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U.K. Festivals Are In Crisis With An Unprecedented 50 Cancelations

U.K. Festivals Are In Crisis With An Unprecedented 50 Cancelations

U.K. Festivals Are In Crisis With An Unprecedented 50 Cancelations

The U.K.’s most prestigious festival, Glastonbury, is officially underway. Over 200,000 people will descend on the Somerset farm this weekend – but the event’s peers are facing an unprecedented crisis.

As of Wednesday, 50 independent music festivals have been canceled, postponed or announced a complete closure in 2024, according to the Association of Independent Festivals (AIF). It’s a unique problem, one that the industry has never faced before, as inflation worsens steep production costs. A few have been axed due to bad weather, but for the most part, the delayed ramifications of Brexit and the Covid-19 pandemic have created a complex credit crunch.

The festival industry is a delicate ecosystem, and with a decline in the U.K., there can’t be growth elsewhere according to John Rostron, the CEO of the AIF.

“Everybody else came out of Covid and immediately went back into business. If you’re running a shop or a gym, you’ve been able to adjust to this new climate every day, every week. But festivals only open for four or five days [a year]. They are not getting the time to adjust,” Rostron explains.

“Prior to the pandemic, festivals were flourishing,” he continues. When lockdown hit in 2020 there were no events, but Rostron says festival organizers “used up all the money that they had because they were still trying to stay open. They didn’t know when they were going to come back. They were trying to keep their teams on, trying to rebook acts,” despite not being able to put on an event.

By the time festivals reemerged from the pandemic in 2022, Brexit had kicked into gear. Inflation has generally risen worldwide, but when the U.K. decided to leave the European Union, barriers to exports and imports in the form of paperwork, known as non-tariff barriers, have caused delays. Food, in particular, must be signed off before entry which can cost hundreds of euros. Goods entering the country face increased charges and the trickle-down effect leaves consumers footing the bill. As well as this, Russia’s invasion of Ukraine impacted energy prices in the U.K. and a shortage of food in the pandemic drove up demand and thus, costs. In short, everything is more expensive.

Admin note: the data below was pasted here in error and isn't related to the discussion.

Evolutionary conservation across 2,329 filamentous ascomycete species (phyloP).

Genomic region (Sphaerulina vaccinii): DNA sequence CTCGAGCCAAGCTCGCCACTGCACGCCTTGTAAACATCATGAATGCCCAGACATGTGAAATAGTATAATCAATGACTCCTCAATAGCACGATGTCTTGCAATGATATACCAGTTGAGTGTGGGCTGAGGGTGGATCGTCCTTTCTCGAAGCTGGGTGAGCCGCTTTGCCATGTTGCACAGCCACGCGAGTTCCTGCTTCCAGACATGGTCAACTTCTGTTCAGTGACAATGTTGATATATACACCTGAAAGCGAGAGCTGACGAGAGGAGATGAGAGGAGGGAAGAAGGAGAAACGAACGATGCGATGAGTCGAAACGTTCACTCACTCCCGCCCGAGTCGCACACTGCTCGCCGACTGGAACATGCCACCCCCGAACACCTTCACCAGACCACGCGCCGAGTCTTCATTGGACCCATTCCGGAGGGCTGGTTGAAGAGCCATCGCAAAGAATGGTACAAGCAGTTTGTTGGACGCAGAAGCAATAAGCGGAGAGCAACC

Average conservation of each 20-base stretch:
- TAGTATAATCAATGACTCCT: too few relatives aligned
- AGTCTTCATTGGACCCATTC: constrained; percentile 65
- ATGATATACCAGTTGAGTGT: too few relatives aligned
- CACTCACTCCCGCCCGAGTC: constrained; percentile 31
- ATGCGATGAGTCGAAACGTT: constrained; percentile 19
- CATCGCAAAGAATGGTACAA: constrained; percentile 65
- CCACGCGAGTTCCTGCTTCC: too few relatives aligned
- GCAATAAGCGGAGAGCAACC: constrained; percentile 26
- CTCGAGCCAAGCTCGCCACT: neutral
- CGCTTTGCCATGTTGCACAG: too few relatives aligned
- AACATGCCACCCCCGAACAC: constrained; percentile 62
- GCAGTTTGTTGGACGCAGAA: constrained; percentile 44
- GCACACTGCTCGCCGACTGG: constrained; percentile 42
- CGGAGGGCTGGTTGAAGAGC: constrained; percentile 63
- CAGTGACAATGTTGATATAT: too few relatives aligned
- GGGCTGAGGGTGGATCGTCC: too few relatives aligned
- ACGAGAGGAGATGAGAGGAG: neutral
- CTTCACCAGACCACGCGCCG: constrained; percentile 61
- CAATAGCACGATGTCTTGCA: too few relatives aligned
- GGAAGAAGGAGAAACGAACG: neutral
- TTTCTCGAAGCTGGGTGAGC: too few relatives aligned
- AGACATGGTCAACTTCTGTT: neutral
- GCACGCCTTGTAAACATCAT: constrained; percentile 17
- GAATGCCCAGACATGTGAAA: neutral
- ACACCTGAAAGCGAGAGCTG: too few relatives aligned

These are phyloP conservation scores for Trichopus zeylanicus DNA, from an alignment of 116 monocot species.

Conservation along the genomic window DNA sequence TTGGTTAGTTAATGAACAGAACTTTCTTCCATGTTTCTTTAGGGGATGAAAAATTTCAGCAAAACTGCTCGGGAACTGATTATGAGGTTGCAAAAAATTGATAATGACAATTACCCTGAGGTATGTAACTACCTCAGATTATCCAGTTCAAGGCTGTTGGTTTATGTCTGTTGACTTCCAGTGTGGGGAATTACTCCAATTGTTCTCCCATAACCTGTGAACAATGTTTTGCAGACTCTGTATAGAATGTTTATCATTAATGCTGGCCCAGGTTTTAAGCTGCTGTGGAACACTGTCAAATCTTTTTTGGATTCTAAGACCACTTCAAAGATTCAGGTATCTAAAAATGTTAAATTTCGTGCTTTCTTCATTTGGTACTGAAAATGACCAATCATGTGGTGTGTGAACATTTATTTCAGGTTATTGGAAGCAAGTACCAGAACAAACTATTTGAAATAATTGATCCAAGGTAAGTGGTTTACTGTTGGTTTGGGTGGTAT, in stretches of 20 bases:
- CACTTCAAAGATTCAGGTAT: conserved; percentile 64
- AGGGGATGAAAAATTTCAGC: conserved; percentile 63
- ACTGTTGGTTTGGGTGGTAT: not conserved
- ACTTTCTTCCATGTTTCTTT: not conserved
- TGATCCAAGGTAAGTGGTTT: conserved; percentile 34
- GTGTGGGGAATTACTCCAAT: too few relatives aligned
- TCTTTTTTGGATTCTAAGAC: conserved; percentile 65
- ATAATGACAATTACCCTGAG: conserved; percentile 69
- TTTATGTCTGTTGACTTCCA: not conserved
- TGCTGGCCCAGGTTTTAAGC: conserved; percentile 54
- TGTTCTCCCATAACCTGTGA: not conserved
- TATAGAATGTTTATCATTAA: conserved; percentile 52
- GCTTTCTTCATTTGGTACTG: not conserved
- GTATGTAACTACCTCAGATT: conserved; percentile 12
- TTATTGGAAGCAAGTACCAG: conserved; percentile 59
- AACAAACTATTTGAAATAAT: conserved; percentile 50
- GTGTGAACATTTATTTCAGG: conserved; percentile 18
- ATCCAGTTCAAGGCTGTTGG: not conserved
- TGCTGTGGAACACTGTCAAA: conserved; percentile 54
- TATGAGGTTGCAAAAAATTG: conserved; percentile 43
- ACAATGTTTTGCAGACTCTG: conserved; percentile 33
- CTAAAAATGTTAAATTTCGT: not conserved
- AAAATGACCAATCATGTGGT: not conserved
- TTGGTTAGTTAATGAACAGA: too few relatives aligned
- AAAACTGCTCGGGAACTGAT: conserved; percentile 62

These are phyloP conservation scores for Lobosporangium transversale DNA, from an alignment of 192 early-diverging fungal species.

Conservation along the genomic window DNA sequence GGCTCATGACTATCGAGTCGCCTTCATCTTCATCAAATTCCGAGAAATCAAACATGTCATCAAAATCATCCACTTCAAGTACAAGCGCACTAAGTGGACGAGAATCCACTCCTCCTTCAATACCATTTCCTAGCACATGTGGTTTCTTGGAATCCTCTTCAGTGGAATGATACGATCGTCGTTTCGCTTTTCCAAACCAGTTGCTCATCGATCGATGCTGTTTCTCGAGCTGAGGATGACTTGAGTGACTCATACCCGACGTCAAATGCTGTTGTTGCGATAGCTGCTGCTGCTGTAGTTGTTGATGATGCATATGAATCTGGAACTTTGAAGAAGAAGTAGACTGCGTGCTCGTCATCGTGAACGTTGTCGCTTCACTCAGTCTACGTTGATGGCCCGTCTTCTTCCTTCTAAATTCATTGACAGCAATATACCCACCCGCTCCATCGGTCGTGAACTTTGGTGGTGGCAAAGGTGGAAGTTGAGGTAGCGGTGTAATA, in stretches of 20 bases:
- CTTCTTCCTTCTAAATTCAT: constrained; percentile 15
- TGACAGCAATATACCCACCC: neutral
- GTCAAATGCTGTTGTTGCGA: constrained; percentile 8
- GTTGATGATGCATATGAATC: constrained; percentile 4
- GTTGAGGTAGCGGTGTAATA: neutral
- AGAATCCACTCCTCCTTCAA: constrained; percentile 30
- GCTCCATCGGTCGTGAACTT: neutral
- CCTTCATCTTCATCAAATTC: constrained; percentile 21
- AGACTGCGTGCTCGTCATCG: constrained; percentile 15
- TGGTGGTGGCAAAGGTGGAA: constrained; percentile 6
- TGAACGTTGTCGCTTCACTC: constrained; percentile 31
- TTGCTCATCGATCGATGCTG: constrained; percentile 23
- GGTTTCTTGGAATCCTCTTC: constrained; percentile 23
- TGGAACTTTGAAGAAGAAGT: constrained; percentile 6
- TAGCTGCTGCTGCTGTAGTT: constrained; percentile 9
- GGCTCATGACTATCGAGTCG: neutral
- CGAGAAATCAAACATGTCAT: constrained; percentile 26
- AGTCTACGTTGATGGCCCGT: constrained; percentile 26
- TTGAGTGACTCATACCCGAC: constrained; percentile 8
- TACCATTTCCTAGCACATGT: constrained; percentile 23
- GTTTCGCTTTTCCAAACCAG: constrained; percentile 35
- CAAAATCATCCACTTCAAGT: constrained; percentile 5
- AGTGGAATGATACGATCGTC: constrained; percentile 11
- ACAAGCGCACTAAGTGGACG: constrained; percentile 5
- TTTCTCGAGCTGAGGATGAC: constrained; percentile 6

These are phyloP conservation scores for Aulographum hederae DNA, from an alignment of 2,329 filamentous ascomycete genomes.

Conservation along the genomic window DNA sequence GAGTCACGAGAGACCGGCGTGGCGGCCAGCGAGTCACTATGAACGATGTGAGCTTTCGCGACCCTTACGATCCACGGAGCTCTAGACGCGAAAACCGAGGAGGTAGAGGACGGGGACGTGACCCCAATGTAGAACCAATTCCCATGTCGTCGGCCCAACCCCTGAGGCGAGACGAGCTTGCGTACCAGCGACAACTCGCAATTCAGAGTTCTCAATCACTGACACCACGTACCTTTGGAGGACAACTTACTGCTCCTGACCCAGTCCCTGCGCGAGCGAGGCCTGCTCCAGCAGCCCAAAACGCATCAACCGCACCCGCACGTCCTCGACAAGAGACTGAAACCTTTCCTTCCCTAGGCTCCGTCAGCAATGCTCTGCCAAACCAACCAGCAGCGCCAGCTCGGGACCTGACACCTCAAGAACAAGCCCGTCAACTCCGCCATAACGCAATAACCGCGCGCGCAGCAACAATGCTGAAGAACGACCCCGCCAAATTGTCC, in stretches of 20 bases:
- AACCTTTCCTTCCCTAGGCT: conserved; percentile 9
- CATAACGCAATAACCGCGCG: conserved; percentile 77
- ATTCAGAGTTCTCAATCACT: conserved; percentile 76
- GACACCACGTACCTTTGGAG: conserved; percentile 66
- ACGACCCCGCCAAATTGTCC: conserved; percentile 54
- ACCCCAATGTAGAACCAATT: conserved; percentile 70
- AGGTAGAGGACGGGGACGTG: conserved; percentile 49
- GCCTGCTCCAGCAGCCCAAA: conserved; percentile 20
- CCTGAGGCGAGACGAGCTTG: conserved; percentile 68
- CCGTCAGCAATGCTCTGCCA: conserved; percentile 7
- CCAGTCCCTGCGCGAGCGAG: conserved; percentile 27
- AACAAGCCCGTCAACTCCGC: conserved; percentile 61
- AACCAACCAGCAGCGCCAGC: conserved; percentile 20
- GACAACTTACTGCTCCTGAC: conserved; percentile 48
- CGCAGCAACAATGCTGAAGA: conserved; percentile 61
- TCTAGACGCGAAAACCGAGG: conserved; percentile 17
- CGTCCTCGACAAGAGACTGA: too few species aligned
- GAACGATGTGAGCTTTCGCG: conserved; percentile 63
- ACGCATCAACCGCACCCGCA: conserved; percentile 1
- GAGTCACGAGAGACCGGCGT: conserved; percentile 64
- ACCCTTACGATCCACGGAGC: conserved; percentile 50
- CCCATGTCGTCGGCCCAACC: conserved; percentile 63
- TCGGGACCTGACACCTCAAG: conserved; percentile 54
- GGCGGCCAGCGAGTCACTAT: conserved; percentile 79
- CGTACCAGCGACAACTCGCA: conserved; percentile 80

Now, with the repercussions of that at their most destructive, the ticket revenue for festivals is no longer covering the production costs. And since ticket companies have also suffered through the pandemic, they are no longer advancing any money ahead of events — a standard practice pre-pandemic. Organizers are now asked to cover 100% of the cost beforehand. “It’s the worst time they’ve ever had,” Rostron says.

The U.K.’s Boardmasters music festival in Cornwall.

Courtesy of Getty Images

Crucially, these festivals are not in the deep pockets of Live Nation, a big-budget entertainment company that runs Reading and Leeds, Latitude, Wireless — some of the country’s largest and most popular music festivals. Glastonbury, which began on Worthy Farm in 1971 by private owner Michael Eavis, is an anomaly. “It’s the exception. It’s the biggest festival by far, so it’s got incredible demand,” Rostron adds.